Colorado Secretary of State Mike Coffman says election returns to be day late

Rep. Mike Coffman looking at areas to cut out of Pentagon’s budget.



MONTROSE — Election Day could see the largest turnout in state history, Colorado Secretary of State Mike Coffman said in Montrose on Monday, but unofficial returns won’t be ready until the following day, Nov. 5, because the ballot is so long.

Coffman is touring the state meeting with county clerks, asking them to release absentee and mail-in ballot results as early as possible on Election Day. As a swing state, Colorado will be “at the epicenter” of the presidential election, he said.

“I predict that early ballots will constitute over 50 percent of votes and will give voters the direction the state is going,” he said.

Coffman met with Montrose County Clerk Fran Long on Monday afternoon after meeting with Mesa County Clerk Janice Rich earlier in the day.

Approximately 50 percent of Montrose County voters have already requested mail-in ballots, Coffman said. Mesa County’s mail-in requests are at 41 percent, a number he predicted will rise.

Coffman said he has already met with a majority of the 64 county clerks as he tries to forestall some of the problems in the 2006 elections, which saw five counties, including Montrose, placed on an elections watch list.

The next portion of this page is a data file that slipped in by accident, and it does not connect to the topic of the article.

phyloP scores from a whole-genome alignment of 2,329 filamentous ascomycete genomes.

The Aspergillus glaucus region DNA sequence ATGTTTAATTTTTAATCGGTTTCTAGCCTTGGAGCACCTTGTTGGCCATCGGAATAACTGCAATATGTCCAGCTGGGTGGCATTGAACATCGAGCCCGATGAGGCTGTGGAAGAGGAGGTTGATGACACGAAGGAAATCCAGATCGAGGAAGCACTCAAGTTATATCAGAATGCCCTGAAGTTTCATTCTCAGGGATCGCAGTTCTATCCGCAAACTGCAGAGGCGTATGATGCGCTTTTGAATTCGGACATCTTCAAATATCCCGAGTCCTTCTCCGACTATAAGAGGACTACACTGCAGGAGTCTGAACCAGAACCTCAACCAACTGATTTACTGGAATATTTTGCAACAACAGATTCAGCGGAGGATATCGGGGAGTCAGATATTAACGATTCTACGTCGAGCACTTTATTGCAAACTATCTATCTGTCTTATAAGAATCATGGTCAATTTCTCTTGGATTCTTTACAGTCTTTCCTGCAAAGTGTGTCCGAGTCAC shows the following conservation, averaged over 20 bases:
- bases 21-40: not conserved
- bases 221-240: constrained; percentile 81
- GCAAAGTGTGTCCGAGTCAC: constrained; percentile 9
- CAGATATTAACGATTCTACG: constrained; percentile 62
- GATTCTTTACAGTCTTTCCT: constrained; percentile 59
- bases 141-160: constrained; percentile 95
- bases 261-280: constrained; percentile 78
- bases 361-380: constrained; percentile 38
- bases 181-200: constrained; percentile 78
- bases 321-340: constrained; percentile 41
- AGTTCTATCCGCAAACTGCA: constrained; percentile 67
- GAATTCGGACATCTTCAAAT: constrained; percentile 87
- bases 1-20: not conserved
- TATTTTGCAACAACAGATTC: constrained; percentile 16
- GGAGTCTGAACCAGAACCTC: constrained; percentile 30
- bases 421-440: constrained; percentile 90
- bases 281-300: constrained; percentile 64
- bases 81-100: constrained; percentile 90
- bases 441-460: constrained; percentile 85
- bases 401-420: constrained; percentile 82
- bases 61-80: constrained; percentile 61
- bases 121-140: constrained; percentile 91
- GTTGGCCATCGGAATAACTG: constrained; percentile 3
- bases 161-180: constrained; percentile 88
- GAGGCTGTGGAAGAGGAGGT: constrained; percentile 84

Montrose County has made “extraordinary progress” and was taken off the list earlier this year along with Routt and Pueblo counties, Coffman said. He said he expects Denver and Douglas counties to be taken off the list soon.

Montrose’s problems stemmed, in part, from long wait times caused by problems with electronic voting machines.

But this year, voters will have a choice of electronic or paper ballots, Long said.

Mesa County votes will all be cast electronically, but Rich said five new voting centers will be added this year. She said requests for mail-in ballots are up from 30 percent in 2006.

“I can see a trend for more voting by mail because the ballot is so long,” Rich said.

This year’s ballot has 18 state questions, plus local questions and candidates, Coffman said, and he encouraged people who prefer going to the polls to get sample ballots ahead of time.

Voters have until Oct. 6 to register. They can request a mail ballot to be sent to their home until Oct. 28.

Early voting begins Oct. 20 and ends Oct. 31.


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